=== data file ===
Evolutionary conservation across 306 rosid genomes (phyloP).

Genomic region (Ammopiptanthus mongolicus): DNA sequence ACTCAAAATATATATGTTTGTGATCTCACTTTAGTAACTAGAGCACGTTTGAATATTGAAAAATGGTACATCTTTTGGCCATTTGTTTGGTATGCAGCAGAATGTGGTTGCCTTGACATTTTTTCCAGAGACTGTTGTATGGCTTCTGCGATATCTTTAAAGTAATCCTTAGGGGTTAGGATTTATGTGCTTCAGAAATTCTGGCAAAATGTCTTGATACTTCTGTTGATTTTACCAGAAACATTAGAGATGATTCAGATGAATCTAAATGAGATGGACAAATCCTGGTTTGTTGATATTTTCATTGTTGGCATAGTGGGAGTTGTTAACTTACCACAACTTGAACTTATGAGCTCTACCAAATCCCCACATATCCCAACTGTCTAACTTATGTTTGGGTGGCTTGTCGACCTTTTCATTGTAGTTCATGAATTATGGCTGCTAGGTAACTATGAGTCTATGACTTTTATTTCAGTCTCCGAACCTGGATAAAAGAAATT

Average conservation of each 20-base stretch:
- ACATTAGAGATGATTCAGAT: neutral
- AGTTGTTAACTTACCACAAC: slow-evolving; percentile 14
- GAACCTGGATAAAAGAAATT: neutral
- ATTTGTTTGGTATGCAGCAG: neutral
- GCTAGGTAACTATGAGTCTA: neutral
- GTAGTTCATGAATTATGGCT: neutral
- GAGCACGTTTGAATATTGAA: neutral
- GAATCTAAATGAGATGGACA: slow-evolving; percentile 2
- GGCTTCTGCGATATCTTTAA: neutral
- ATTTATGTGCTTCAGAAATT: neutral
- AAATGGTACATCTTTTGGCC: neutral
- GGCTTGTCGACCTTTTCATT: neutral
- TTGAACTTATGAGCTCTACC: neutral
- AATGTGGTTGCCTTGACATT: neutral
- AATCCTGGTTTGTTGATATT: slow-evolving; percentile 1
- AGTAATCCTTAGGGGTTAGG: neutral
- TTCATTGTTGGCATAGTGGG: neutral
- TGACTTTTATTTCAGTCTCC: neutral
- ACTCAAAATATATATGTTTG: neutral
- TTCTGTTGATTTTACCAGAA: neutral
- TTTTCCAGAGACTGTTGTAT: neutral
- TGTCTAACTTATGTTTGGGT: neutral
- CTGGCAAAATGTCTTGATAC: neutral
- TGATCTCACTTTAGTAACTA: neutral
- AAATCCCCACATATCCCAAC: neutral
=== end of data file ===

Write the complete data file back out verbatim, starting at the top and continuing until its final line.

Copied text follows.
Evolutionary conservation across 306 rosid genomes (phyloP).

Genomic region (Ammopiptanthus mongolicus): DNA sequence ACTCAAAATATATATGTTTGTGATCTCACTTTAGTAACTAGAGCACGTTTGAATATTGAAAAATGGTACATCTTTTGGCCATTTGTTTGGTATGCAGCAGAATGTGGTTGCCTTGACATTTTTTCCAGAGACTGTTGTATGGCTTCTGCGATATCTTTAAAGTAATCCTTAGGGGTTAGGATTTATGTGCTTCAGAAATTCTGGCAAAATGTCTTGATACTTCTGTTGATTTTACCAGAAACATTAGAGATGATTCAGATGAATCTAAATGAGATGGACAAATCCTGGTTTGTTGATATTTTCATTGTTGGCATAGTGGGAGTTGTTAACTTACCACAACTTGAACTTATGAGCTCTACCAAATCCCCACATATCCCAACTGTCTAACTTATGTTTGGGTGGCTTGTCGACCTTTTCATTGTAGTTCATGAATTATGGCTGCTAGGTAACTATGAGTCTATGACTTTTATTTCAGTCTCCGAACCTGGATAAAAGAAATT

Average conservation of each 20-base stretch:
- ACATTAGAGATGATTCAGAT: neutral
- AGTTGTTAACTTACCACAAC: slow-evolving; percentile 14
- GAACCTGGATAAAAGAAATT: neutral
- ATTTGTTTGGTATGCAGCAG: neutral
- GCTAGGTAACTATGAGTCTA: neutral
- GTAGTTCATGAATTATGGCT: neutral
- GAGCACGTTTGAATATTGAA: neutral
- GAATCTAAATGAGATGGACA: slow-evolving; percentile 2
- GGCTTCTGCGATATCTTTAA: neutral
- ATTTATGTGCTTCAGAAATT: neutral
- AAATGGTACATCTTTTGGCC: neutral
- GGCTTGTCGACCTTTTCATT: neutral
- TTGAACTTATGAGCTCTACC: neutral
- AATGTGGTTGCCTTGACATT: neutral
- AATCCTGGTTTGTTGATATT: slow-evolving; percentile 1
- AGTAATCCTTAGGGGTTAGG: neutral
- TTCATTGTTGGCATAGTGGG: neutral
- TGACTTTTATTTCAGTCTCC: neutral
- ACTCAAAATATATATGTTTG: neutral
- TTCTGTTGATTTTACCAGAA: neutral
- TTTTCCAGAGACTGTTGTAT: neutral
- TGTCTAACTTATGTTTGGGT: neutral
- CTGGCAAAATGTCTTGATAC: neutral
- TGATCTCACTTTAGTAACTA: neutral
- AAATCCCCACATATCCCAAC: neutral